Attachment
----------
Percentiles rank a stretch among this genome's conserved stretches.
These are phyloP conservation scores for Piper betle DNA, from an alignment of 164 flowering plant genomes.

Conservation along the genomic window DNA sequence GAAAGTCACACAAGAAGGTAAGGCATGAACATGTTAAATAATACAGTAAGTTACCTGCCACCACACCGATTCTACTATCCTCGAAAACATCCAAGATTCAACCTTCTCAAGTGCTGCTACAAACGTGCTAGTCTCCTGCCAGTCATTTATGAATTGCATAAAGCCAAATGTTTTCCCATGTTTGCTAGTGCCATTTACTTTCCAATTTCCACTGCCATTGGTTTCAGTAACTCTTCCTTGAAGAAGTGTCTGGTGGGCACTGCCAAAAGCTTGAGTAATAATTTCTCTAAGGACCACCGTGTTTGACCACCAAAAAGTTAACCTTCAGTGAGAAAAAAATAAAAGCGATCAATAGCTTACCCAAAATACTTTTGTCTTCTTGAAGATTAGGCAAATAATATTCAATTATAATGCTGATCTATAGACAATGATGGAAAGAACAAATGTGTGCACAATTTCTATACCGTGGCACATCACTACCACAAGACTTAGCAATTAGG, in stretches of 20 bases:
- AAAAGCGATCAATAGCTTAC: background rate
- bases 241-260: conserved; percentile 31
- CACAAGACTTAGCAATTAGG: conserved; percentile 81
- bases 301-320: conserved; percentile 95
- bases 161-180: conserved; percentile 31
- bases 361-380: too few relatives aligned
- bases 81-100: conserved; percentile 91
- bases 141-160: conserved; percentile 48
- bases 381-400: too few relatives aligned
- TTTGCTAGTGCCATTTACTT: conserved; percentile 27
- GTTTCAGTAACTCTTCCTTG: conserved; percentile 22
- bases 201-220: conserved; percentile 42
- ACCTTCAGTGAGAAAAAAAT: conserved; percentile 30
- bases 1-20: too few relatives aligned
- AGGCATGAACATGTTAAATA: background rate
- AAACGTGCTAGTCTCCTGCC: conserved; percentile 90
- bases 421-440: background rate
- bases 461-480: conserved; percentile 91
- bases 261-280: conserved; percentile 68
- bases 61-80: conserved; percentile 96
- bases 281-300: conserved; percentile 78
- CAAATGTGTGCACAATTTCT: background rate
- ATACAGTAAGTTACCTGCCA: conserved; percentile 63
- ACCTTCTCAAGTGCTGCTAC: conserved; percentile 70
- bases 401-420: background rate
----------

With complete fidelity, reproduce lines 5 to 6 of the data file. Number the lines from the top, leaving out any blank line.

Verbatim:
- bases 241-260: conserved; percentile 31
- CACAAGACTTAGCAATTAGG: conserved; percentile 81